She met a new friend named Rose. Rose has mules too, and wrote a book about them. I bet it is a good one. (MULES, MULES AND MORE MULES ) Karen asked Rose to come visit me and see if she knew what my problem was. Rose told Karen that on a whim, she put her treatment laser in the car. Not sure it was a whim, I think I told her and because she tries to listen to her animals talk to her, she heard me. People wonder how we animals know these things; I cannot explain it either, but suggest you humans just accept we are very special creatures.

I know Rose was sad to see me. My back was humped and my left foot was off the ground. It really hurt somewhere. I had to walk a distance to an electric outlet for my laser treatment. It was hard, but I hoped this laser thing would help so I put on my big girl mule panties and ‘ponied up.’

I didn’t really feel anything as she held the laser on my back along the spine and then the stifle, but when she was done, I felt my tummy gurgle. I hadn’t felt like eating my breakfast hay and left a lot of it in the feeder. Rose was impressed. She told Karen that was a good thing. She also said that mules are pretty stoic and hers didn’t show that the treatments had helped by blowing their noses, licking and chewing or shaking their heads like horses do. Yes, we mules are funny that way. Keep the people guessing is our motto. But I couldn’t control my tummy, so Rose figured it had helped.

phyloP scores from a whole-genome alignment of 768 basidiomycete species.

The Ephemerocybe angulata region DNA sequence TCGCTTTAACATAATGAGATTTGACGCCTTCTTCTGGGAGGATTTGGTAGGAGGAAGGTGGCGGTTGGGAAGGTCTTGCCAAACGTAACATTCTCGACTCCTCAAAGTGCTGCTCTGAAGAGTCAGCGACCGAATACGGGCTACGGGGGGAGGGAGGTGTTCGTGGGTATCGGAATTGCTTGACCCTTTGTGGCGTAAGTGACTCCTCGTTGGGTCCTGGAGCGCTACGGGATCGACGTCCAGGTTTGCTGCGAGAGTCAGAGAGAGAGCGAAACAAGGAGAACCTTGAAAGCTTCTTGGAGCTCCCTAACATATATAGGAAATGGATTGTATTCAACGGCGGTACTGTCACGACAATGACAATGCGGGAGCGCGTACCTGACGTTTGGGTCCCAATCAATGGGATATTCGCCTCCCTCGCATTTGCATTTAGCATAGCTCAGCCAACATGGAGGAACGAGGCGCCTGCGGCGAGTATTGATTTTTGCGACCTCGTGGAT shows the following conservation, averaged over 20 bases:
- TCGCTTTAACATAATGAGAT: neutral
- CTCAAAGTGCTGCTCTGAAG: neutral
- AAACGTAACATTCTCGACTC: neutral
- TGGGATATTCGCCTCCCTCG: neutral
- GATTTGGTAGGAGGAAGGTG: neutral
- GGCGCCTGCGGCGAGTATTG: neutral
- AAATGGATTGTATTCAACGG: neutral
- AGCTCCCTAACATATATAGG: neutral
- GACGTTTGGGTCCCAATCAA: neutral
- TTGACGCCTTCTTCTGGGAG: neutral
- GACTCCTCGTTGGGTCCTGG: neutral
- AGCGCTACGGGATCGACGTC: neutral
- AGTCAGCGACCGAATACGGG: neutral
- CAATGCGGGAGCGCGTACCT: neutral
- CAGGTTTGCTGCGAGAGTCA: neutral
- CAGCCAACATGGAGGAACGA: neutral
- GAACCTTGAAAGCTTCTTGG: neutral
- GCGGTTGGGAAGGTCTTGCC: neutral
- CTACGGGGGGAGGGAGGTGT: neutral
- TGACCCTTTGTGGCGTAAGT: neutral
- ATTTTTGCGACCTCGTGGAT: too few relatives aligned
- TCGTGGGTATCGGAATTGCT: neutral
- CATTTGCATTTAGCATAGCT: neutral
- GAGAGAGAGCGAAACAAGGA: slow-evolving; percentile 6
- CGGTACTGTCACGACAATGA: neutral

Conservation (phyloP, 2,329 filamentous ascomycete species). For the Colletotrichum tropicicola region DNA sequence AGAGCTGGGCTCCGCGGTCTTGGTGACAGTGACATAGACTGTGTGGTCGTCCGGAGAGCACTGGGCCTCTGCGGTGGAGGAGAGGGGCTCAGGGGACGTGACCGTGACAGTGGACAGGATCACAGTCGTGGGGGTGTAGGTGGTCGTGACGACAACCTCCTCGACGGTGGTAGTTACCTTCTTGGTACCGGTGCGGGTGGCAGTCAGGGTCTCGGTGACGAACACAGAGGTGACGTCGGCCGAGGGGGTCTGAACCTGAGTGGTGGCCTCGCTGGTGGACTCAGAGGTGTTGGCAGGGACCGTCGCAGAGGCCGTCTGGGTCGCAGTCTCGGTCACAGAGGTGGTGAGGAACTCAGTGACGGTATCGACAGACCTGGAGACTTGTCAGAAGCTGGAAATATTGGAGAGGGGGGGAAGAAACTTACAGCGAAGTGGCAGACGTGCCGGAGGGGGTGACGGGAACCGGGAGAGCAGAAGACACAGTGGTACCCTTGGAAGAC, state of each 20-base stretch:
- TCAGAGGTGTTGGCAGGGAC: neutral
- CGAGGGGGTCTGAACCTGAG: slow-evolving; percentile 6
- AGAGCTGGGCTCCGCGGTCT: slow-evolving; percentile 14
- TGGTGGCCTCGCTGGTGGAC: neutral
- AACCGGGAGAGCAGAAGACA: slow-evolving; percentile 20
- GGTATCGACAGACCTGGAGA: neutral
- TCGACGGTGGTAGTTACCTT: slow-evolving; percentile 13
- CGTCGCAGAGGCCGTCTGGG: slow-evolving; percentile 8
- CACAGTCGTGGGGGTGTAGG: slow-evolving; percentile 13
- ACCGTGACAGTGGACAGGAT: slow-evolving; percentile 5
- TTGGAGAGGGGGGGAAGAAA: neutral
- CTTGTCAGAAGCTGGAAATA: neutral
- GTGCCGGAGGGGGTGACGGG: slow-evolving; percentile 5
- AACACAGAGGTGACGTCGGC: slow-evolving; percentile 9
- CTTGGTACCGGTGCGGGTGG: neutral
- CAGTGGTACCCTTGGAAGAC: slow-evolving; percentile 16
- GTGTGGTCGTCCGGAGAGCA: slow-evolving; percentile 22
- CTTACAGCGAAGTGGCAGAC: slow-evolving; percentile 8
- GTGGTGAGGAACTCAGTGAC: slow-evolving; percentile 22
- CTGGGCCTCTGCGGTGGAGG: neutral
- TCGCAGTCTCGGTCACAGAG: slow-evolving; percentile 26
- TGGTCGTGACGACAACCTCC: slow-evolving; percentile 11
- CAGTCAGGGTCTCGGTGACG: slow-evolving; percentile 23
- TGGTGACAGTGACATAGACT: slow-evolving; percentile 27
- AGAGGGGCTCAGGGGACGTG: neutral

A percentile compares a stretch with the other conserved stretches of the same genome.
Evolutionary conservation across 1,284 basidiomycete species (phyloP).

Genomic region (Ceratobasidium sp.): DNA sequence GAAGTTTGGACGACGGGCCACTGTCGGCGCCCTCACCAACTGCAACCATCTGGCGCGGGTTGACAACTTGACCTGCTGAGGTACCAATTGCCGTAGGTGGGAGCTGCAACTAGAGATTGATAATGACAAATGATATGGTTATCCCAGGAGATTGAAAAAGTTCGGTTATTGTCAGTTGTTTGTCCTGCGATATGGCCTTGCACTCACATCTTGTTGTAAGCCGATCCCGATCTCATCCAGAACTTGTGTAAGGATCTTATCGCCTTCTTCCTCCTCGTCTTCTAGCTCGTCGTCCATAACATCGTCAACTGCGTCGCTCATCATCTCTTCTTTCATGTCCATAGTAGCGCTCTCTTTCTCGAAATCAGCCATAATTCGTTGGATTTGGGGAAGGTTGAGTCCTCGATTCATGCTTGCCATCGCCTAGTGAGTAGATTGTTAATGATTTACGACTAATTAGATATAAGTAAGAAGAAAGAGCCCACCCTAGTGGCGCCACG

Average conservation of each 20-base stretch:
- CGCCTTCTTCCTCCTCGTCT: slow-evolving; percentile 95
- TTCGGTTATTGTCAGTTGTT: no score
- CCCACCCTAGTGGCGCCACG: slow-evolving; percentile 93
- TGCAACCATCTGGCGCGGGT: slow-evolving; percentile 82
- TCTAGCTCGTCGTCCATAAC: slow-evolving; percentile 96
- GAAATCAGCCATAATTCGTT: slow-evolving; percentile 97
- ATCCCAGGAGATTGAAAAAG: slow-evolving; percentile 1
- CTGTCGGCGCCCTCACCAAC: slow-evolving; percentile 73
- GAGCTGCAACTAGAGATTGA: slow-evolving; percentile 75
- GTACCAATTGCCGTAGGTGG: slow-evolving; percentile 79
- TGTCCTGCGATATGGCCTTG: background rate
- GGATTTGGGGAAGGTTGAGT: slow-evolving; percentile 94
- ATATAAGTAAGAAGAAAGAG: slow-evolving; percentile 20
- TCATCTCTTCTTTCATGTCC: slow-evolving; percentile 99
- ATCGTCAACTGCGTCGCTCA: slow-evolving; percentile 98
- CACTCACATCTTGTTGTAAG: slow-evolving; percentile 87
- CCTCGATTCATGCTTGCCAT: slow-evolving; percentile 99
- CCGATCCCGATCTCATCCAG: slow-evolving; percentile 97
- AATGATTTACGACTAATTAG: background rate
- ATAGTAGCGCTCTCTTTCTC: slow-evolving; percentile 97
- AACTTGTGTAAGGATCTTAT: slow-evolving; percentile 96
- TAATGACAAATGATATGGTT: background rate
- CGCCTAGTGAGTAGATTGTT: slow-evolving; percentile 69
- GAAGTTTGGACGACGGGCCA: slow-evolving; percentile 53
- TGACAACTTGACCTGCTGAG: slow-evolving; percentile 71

Well, let me tell you: I could sure walk back to the stall better. Karen and Rose were happy. Rose said she had never seen a laser treatment work that fast. I just smiled. When I got back to my hay feeder, I dove in and started eating. I did feel better!

Rose told Karen that if it helped and she wanted to take me to her Little Bit of Heaven Ranch, she would treat me more.  It did help and I felt better and could stand a little on the bad left leg. Karen called the vet too. I really like Dr. Killistrom. He was kind and gentle and sad that I was hurt. He told her he thought I had pulled the stifle and my back and butt when I tried to get up after rolling. Maybe that did it. If so, then I am not to blame. Those things just happen especially when you get older. He gave her some medicine and thought the laser thing would be great.

Karen’s friend Charlie said he would trailer me, but it rained and rained and rained and Chino Valley had flood warnings posted. We had to wait, but on Sunday I loaded in the trailer and I was off to a new adventure. Since mules (and maybe horses) can read minds, I was getting an impression of my new herd mates from Rose. I knew she would keep me safe and I would do my mule girl part to stay out of more trouble. I was a little worried about Sunday Praise, the only horse on the ranch. I had heard she was a real bitch. Oops, can I say that?